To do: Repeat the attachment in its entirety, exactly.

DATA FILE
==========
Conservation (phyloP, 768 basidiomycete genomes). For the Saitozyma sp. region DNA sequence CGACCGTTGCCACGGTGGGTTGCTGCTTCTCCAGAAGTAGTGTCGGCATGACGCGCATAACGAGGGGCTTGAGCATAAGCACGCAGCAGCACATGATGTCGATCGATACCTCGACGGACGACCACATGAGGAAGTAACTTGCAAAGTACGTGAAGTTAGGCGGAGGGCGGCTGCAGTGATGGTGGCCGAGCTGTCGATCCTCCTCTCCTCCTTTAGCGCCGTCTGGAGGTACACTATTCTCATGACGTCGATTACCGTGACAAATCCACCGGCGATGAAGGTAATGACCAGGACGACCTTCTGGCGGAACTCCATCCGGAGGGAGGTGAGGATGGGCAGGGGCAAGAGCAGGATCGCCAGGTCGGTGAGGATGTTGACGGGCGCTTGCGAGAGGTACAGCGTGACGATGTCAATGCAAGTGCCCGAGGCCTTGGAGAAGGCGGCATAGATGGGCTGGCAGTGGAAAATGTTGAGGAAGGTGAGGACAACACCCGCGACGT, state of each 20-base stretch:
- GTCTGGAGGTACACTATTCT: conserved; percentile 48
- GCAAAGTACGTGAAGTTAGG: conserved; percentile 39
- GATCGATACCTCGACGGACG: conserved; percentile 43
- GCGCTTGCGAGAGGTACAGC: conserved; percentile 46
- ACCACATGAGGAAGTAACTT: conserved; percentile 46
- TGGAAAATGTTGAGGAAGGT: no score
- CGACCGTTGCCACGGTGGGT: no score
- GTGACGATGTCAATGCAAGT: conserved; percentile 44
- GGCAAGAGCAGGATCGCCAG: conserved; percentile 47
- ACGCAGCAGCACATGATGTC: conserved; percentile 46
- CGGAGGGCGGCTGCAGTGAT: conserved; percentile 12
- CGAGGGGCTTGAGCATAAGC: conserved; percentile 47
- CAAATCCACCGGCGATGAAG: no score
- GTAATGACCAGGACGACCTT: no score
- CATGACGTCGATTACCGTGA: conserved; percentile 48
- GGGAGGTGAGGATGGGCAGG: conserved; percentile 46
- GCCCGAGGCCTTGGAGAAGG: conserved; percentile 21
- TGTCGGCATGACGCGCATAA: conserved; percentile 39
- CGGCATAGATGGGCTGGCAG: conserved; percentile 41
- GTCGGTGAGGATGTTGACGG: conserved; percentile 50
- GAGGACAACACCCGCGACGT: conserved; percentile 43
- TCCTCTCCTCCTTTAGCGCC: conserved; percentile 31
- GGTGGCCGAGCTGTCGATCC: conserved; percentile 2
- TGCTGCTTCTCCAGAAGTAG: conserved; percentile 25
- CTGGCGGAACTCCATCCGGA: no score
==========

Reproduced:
Conservation (phyloP, 768 basidiomycete genomes). For the Saitozyma sp. region DNA sequence CGACCGTTGCCACGGTGGGTTGCTGCTTCTCCAGAAGTAGTGTCGGCATGACGCGCATAACGAGGGGCTTGAGCATAAGCACGCAGCAGCACATGATGTCGATCGATACCTCGACGGACGACCACATGAGGAAGTAACTTGCAAAGTACGTGAAGTTAGGCGGAGGGCGGCTGCAGTGATGGTGGCCGAGCTGTCGATCCTCCTCTCCTCCTTTAGCGCCGTCTGGAGGTACACTATTCTCATGACGTCGATTACCGTGACAAATCCACCGGCGATGAAGGTAATGACCAGGACGACCTTCTGGCGGAACTCCATCCGGAGGGAGGTGAGGATGGGCAGGGGCAAGAGCAGGATCGCCAGGTCGGTGAGGATGTTGACGGGCGCTTGCGAGAGGTACAGCGTGACGATGTCAATGCAAGTGCCCGAGGCCTTGGAGAAGGCGGCATAGATGGGCTGGCAGTGGAAAATGTTGAGGAAGGTGAGGACAACACCCGCGACGT, state of each 20-base stretch:
- GTCTGGAGGTACACTATTCT: conserved; percentile 48
- GCAAAGTACGTGAAGTTAGG: conserved; percentile 39
- GATCGATACCTCGACGGACG: conserved; percentile 43
- GCGCTTGCGAGAGGTACAGC: conserved; percentile 46
- ACCACATGAGGAAGTAACTT: conserved; percentile 46
- TGGAAAATGTTGAGGAAGGT: no score
- CGACCGTTGCCACGGTGGGT: no score
- GTGACGATGTCAATGCAAGT: conserved; percentile 44
- GGCAAGAGCAGGATCGCCAG: conserved; percentile 47
- ACGCAGCAGCACATGATGTC: conserved; percentile 46
- CGGAGGGCGGCTGCAGTGAT: conserved; percentile 12
- CGAGGGGCTTGAGCATAAGC: conserved; percentile 47
- CAAATCCACCGGCGATGAAG: no score
- GTAATGACCAGGACGACCTT: no score
- CATGACGTCGATTACCGTGA: conserved; percentile 48
- GGGAGGTGAGGATGGGCAGG: conserved; percentile 46
- GCCCGAGGCCTTGGAGAAGG: conserved; percentile 21
- TGTCGGCATGACGCGCATAA: conserved; percentile 39
- CGGCATAGATGGGCTGGCAG: conserved; percentile 41
- GTCGGTGAGGATGTTGACGG: conserved; percentile 50
- GAGGACAACACCCGCGACGT: conserved; percentile 43
- TCCTCTCCTCCTTTAGCGCC: conserved; percentile 31
- GGTGGCCGAGCTGTCGATCC: conserved; percentile 2
- TGCTGCTTCTCCAGAAGTAG: conserved; percentile 25
- CTGGCGGAACTCCATCCGGA: no score